In 1941, fate favored the Lebewohls; the Russians granted amnesty to all Polish political prisoners, and Efraim was released from the labor camp. A fellow prisoner he had befriended in Siberia, future Israeli prime minister Menachem Begin, wanted Efraim to accompany him to Palestine via Iran, but Efraim's first goal was to find his family. By the time he located Abe and Ethel, it was too late to get out of the country. The Lebewohls had to remain in Kazakhstan through the remainder of the war, scrounging at odd jobs to keep food on the table. When the war ended, they returned to Lvov, to see if they could find any of their relatives alive. Everyone--grandparents, uncles, aunts, cousins, friends--had been killed by the Nazis. Ironically, Efraim's arrest, and his family's forced deportation, had saved their lives.
The small group of surviving Jews in Lvov (most of whom had been hidden by Gentiles) were given a choice: they could become either Russian or Polish citizens. The Lebewohls chose Poland and were sent to Waldenburg, a new territory the Poles had reacquired from East Germany when Europe was reconstituted after the war. All the Germans living there were expelled, and their homes were given to Jews. After years of horror, the family enjoyed a brief respite from danger. But when, eight months later, forty Jews were killed by Polish anti-Semites in a bordering town, they decided to leave Waldenburg and settle in Palestine. Since the British were allowing very few Jews to enter, it was necessary to emigrate illegally. The family made its way to Italy, where they planned to board a ship for Palestine. At the last minute, however, Ethel Lebewohl had a change of heart: having survived the Holocaust, she could not bear to risk her son's life in the Israeli fight for independence. Efraim agreed, and despite strong protests from the young Abe, a fervent Zionist, the family decided to stay put until they could emigrate to America. For several years, they were forced to reside in a displaced-persons' camp in Barletta, Italy, under the auspices of the United Nations. Abe's brother, Jack, who today runs the Deli, was born in that DP camp in 1948. Abe was then seventeen, and more than half his life had been spent fleeing persecution. The Lebewohls remained in the camp until 1950, when they were given the opportunity to come to America. The Hebrew Immigrant Aid Society found them housing on Lafayette Street in Manhattan, in the building that is today Joseph Papp's Public Theater.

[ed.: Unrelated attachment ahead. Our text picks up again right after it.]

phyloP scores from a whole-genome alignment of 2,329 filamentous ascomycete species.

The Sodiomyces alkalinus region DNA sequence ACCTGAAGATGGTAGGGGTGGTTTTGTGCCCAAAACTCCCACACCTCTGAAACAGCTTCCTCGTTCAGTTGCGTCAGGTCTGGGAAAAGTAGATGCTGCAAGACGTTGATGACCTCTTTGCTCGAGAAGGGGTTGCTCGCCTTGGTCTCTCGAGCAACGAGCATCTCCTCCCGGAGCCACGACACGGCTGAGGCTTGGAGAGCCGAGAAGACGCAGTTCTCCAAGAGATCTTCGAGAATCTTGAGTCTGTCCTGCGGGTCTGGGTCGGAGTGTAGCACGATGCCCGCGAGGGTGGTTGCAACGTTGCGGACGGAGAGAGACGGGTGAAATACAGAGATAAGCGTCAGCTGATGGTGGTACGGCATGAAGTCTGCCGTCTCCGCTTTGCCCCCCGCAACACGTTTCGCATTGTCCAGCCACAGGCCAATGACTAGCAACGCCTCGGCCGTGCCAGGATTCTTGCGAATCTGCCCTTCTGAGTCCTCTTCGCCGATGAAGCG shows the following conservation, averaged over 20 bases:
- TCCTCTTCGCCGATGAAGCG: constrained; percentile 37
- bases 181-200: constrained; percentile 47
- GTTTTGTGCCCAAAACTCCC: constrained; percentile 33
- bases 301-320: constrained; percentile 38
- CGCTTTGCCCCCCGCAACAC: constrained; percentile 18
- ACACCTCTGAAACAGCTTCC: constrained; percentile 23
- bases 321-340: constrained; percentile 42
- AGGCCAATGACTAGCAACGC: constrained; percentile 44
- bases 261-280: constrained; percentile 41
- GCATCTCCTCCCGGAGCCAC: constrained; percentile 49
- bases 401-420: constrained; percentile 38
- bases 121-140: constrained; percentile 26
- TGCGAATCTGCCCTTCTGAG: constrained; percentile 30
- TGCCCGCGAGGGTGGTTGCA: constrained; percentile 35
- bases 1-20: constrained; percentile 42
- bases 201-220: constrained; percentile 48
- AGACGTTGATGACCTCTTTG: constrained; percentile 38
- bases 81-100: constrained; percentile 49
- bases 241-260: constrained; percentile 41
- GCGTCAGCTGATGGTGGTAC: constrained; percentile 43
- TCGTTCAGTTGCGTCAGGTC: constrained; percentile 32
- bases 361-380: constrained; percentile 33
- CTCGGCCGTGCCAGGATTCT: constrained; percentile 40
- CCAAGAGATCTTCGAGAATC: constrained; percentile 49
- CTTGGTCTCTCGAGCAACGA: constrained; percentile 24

Becoming an American
Nineteen-year-old Abe, desperate to make a success of himself in America, immediately began to study English. His teacher--also a greenhorn, but one who had arrived a few years earlier--tried to pass along the rudiments of American culture with the language. He told the class that all Americans chewed gum and were fanatical about baseball, so Abe chewed gum and memorized baseball stats and lore. A more realistic view of American life came from his daily reading--dictionary in hand--of every word in The New York Times, a habit that lasted a lifetime, eventually, of course, without a dictionary. Efraim found a menial job polishing display fixtures in a factory, and Ethel went to work for a tie manufacturer. Both of his parents wanted Abe to go back to school, but he insisted on working as well.
His first job was in a Coney Island deli, where he was employed as a soda jerk. During lunch breaks, he volunteered to help out behind the counter, where he could better observe the restaurant's operation. He soon graduated to the coveted position of counterman. Over the next few years, he worked in a number of deli kitchens, gleaning the secrets of superlative pastrami and other traditional Jewish delicacies.
In 1954, with a few thousand dollars he had miraculously managed to set aside, Abe took over a tiny ten-seat luncheonette on East Tenth Street--the nucleus of the Second Avenue Deli. Working around the clock for years--often filling in as cook, counterman, waiter, and even busboy--he put all his time and energy into making a success of his tiny establishment. (When he started dating his wife, Eleanor, in 1957, Abe told her he owned a restaurant. One day, she traveled down from her Bronx home to see it for herself. When she walked in and saw him sweeping up, she thought he'd lied to her. Only after she asked someone who the owner was, and they pointed to Abe, did she believe the restaurant was actually his.) For the first decade, the entire enterprise was touch-and-go. Bankruptcy often loomed; when money was tight, Abe moonlighted at other jobs to keep the restaurant going. He frequently despaired that he was taking in less money than his dishwasher. In 1957, however, he felt secure enough to marry Eleanor. By 1960, they had two baby daughters, Sharon and Felicia. Abe combined business with family life, closing the Deli every Monday and making after-school family outings of trips to suppliers, food vendors, and the bakery. After all the business was completed, the weekly ritual would end with a family dinner at an inexpensive restaurant. Having a family depending on him made the precariousness of business even more anxiety-producing; however, it also strengthened Abe's passionate determination to succeed. Like his father on the logs, he somehow managed to stay afloat.